The E.W. Scripps Co. is bringing a spot of humor and millions of younger eyeballs to its growing portfolio of digital properties with the $39 million purchase of the online humor site, Cracked.
It’s the sixth acquisition in less than three years for Scripps, the Cincinnati-based parent company of ABC15. Four of those deals were for digital platforms, including video-content provider, Newsy, and Midroll Media, a Los Angeles, California-based network for original podcasts.
Cracked is the descendant of a teen-centric humor magazine first published in 1958, but it’s now known for smart but funny commentary on cultural trends and news of the day. That commentary is delivered via YouTube videos, blogs, podcasts and listicles, such as “The 6 most ridiculous things people claimed to legally own.”
What Scripps likes about the site is its audience. Cracked draws 20 million visitors a month to its various web platforms, with 50 percent of that crowd coming directly to the site – as opposed to being delivered there by Google or Facebook. Cracked consumers spend an average of eight minutes per visit on the site.
“Cracked is the expert in using clever humor to engage a younger audience that is very loyal to its brand,” Scripps CEO Rich Boehne said. “Its editorial vision brings a fresh perspective to the way the next generation creates and consumes news, information and entertainment.”
Santa Monica, California-based Demand Media Inc. gave no indication that Cracked was about to be sold in a March 1 conference call that touted its growth.
“The Cracked video team had a huge week in January premiering its most watched video ever, ‘If soda commercials were honest,’” Demand Media CEO Sean Moriarty said. “The video hit over 800,000 views in just four days and helped propel the channel to one million views in a single day. Cracked's weekly podcasts have also been very successful, with listens up 25 percent year-over-year.”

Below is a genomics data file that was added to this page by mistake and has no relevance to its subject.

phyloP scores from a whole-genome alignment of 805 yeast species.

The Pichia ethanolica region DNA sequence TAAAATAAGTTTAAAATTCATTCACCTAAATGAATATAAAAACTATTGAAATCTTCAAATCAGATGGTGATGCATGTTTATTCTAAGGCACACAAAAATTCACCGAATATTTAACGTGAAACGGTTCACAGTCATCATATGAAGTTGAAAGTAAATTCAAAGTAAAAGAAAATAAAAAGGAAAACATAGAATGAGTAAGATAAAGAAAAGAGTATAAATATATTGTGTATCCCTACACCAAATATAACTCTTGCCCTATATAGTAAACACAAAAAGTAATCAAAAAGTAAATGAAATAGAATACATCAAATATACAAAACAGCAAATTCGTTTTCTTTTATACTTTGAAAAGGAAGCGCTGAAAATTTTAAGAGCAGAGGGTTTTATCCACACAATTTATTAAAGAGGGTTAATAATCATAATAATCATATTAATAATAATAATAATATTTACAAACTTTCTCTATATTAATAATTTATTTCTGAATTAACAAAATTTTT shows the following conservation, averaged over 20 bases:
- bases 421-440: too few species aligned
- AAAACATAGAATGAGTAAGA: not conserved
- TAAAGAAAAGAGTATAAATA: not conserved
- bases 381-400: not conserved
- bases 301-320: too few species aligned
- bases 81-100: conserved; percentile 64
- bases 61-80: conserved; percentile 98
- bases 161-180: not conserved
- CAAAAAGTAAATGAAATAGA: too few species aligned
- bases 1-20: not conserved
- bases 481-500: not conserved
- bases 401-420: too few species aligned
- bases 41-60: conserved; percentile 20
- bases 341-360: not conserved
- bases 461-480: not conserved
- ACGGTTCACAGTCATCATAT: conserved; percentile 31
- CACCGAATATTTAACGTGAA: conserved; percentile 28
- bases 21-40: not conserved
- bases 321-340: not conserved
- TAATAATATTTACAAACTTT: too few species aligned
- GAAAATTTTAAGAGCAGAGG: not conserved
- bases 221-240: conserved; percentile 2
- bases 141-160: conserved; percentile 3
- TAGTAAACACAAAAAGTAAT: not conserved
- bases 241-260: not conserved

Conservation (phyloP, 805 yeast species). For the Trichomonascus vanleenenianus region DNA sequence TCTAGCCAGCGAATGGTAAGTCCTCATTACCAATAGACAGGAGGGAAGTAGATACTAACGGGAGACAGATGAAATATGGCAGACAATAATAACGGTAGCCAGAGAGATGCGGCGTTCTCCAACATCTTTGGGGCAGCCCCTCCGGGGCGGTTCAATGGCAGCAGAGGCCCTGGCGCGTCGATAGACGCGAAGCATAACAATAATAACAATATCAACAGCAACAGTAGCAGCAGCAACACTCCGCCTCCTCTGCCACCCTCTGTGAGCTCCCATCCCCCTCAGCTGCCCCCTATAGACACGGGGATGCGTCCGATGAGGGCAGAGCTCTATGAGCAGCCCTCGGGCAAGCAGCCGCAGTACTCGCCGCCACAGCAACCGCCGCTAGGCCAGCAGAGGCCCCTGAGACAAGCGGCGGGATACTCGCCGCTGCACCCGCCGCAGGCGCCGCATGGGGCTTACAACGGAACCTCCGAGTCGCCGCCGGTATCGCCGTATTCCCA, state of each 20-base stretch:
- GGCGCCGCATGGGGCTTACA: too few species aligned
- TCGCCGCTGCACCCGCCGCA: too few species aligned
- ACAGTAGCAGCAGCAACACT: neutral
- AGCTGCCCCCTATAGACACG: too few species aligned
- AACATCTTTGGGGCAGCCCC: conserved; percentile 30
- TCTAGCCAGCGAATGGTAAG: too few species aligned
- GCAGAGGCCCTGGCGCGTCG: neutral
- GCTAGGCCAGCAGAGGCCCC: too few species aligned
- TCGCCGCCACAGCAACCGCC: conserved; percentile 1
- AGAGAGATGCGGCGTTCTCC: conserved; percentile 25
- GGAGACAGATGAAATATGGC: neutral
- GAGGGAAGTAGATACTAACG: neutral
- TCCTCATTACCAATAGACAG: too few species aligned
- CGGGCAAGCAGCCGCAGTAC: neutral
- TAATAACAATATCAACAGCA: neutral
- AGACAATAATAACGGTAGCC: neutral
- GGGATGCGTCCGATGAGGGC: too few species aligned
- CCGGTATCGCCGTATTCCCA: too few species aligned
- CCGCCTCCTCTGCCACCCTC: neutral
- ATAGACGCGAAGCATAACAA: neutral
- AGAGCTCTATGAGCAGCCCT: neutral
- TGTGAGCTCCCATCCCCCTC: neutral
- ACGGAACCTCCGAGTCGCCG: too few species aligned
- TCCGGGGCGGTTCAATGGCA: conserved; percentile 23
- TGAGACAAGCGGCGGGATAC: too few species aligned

Scripps approached Demand Media with a purchase offer because it’s convinced it can accelerate growth with new distribution deals for “over the top” content, which it’s already selling to distributors like Apple TV, Roku, Watchable and Pluto TV.
“On the video side, these brands are looking for content that resonates with a younger audience,” Scripps Senior Vice President and Chief Digital Officer Adam Symson said. “Cracked has proven that’s its voice. Midroll and Cracked already co-own one of Midroll’s most profitable podcasts, so we think there’s room on the audio side also to accelerate the business.”
Symson said Cracked hits the mark with millennial audiences who rejected the last-century’s approach to journalism, opting instead for comedian-commentators like Jon Stewart, Steven Colbert and John Oliver.
“For the last hundred years … we sort of treated our news content like medicine,” Symson said. “The consuming public ought to take it because it’s good for them. There were limited choices in what was going on around them, so they were sort of obligated to eat it from us. This generation has so many choices that the vehicle by which we inform or engage them just has to be more entertaining.”
Symson said the “Personal Experiences” archive at Cracked.com has “some of the finest personal narrative journalism that I’ve ever read,” including pieces on human trafficking and the Syrian refugee crisis.
“Scripps and Cracked share a lot of the same values, a respect for high-quality content and original journalism,” said Mandy Ng, general manager and vice president of Cracked. “We are creating high-quality content that’s focused on original journalism, social commentary and pop-culture analysis. We do all of those things through a comedic lens.”
She’ll continue to run the company at its Santa Monica headquarters with Jack O’Brien, vice president and editor-in-chief.